“Flashy displays of wealth do not impress me,” wrote Lauren Lyons Cole in a recent article for Business Insider
Cole is a New York City financial planner who has worked with everyone from Wall Street professionals to lawyers to social workers. She said, “I get to see behind the curtain of people’s finances all the time,”
During her ten-year career Cole says, “I’ve realized almost everyone gets the same thing wrong about money:”
“Stuff doesn’t equal wealth.”
In the context of the article Lauren Cole is talking about financial prudence, spending less than you make, and learning how to save your money. She’s discussing how financial success is determined by how much you’ve saved, not how much stuff you’ve acquired.
Her statement reminds me of Jesus’ conversation with a man who was distraught following his father’s death. But his displeasure was directed toward his brother who wouldn’t divide the inheritance. So, he petitioned Jesus for help.
“Take heed and beware of covetousness, for one’s life does not consist in the abundance of the things he possesses.” (LK 12:15)
The nature of mankind hasn’t changed in 2,000 years. The selfish acquisition of material possessions has long consumed the human heart. It was a problem in Jesus’ day. It’s still a challenge in the 21st century.
In a culture that touts “greed is good” conspicuous consumption is admired and desired in many circles. Cole spoke of clients who were school teachers who had bigger retirement accounts that doctors who earned five times their income. Driving luxury cars, filling your closets with designer clothes and spending every last penny on creature comforts does not truly produce real wealth. Or satisfaction and fulfillment in life.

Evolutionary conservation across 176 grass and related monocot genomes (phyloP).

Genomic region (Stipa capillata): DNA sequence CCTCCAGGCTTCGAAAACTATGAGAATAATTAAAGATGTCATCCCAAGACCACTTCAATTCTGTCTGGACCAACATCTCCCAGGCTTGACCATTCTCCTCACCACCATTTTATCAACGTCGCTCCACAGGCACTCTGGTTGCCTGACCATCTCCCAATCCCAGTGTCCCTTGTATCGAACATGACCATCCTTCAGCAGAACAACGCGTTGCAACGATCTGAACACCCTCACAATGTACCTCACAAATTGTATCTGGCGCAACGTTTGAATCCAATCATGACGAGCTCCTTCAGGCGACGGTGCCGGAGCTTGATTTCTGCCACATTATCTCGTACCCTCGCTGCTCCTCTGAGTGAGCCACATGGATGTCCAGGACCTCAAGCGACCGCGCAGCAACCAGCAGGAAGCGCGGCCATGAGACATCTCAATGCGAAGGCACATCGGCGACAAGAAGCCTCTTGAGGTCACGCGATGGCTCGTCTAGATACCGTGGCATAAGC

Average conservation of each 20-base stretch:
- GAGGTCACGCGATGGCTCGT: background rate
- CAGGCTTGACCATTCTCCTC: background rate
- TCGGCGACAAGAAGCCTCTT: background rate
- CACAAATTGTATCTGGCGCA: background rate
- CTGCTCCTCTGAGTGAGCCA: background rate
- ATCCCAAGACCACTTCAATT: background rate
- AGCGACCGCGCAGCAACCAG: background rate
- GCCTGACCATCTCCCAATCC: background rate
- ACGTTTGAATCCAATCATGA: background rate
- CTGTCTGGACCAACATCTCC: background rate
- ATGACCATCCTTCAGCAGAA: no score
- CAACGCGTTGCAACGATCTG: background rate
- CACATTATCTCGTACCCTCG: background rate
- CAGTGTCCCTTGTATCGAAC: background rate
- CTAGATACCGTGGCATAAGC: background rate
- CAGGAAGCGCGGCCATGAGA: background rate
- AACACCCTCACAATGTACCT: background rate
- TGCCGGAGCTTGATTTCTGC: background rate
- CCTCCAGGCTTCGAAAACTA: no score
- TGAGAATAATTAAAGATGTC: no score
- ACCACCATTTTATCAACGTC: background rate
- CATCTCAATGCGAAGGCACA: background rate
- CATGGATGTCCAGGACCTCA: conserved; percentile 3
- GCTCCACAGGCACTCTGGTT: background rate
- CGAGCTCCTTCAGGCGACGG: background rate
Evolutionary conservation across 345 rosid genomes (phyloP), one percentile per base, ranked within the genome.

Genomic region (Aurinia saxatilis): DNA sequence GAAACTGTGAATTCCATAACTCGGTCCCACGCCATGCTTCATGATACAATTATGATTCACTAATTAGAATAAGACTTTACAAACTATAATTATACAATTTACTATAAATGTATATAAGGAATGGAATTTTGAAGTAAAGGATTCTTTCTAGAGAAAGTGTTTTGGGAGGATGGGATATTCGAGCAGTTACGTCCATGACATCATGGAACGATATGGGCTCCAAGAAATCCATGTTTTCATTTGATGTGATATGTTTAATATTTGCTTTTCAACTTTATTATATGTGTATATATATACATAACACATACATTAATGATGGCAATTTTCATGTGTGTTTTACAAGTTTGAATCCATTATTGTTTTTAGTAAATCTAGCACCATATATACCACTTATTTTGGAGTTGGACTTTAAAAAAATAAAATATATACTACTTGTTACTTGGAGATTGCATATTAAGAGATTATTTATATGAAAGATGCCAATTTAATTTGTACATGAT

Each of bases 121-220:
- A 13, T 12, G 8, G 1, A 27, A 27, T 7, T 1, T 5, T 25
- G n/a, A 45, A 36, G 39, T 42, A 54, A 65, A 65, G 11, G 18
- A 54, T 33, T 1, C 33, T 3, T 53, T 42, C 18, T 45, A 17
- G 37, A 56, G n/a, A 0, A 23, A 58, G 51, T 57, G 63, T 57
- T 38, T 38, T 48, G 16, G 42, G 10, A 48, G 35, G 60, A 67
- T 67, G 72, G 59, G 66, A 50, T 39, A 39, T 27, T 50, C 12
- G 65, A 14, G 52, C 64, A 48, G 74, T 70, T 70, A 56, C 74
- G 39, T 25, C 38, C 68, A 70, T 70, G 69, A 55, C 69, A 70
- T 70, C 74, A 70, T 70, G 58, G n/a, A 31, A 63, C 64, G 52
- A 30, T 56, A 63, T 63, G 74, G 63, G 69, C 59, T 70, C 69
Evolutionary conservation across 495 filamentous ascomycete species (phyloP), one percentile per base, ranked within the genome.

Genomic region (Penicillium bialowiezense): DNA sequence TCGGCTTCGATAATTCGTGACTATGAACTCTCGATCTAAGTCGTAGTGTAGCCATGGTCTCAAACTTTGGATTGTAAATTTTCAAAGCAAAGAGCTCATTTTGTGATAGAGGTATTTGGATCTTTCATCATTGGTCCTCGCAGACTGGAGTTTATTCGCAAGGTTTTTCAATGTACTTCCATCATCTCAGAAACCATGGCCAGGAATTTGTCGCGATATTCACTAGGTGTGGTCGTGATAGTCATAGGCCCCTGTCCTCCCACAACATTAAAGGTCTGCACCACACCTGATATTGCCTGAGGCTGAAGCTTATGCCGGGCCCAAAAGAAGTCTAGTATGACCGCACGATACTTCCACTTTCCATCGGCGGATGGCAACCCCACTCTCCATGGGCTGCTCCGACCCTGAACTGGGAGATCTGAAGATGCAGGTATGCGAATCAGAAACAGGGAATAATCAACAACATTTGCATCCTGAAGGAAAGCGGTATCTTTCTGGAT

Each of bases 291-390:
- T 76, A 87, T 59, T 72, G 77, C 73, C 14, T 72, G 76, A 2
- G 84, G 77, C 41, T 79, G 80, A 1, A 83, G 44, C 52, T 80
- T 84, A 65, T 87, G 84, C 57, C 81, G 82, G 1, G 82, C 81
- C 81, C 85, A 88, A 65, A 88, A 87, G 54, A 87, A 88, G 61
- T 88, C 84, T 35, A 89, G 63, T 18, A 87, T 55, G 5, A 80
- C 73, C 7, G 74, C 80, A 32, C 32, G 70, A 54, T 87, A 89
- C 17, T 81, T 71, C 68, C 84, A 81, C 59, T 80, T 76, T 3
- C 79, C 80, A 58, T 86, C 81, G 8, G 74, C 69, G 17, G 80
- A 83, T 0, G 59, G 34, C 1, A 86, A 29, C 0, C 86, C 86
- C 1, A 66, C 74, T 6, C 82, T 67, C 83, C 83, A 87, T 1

The early 20th-century Humorist and social commentator Will Rogers, once quipped, “Too many people spend money they haven’t earned to buy things they don’t want to impress people they don’t like.”
The heart of the issue is the heart. It’s covetousness. An inordinate desire for material things. It is often fueled by other sins like by envy and jealousy. It’s easily displayed in attitudes of arrogance and pride. And it sadly results in misguided values, misplaced priorities, and missed opportunities.
When we focus only on the things of this world, we can never see beyond this world to heavenly treasures reserved for the faithful. Greed hardens our heart, blinds our eyes, and distorts the purpose of life.
Jesus is not teaching that success is sinful. Nor is he saying that the accumulation of wealth is wrong. Abraham was “very rich,” but was called “the friend of God.” Job possessed great wealth, yet was identified as “blameless,” “upright,” and one who “feared God and shunned evil.”
Jesus is teaching that our focus on life should not be about stuff. Our true abundance is found in our spiritual relationship with God. Being “rich toward God” issues itself in generosity. Goodness. And godliness. It is a caring and sharing spirit toward the needs of others. It sees success as a sacred trust to make a difference. To serve. To share. And to contribute to the betterment of the world.
Remember money is a wonderful servant, but a terrible master. Or as financial coach Bradley Vinson put it: “Money is a tool. Used properly, it makes something beautiful. Used wrongly, it makes a mess.”
–Ken Weliever, The Preacherman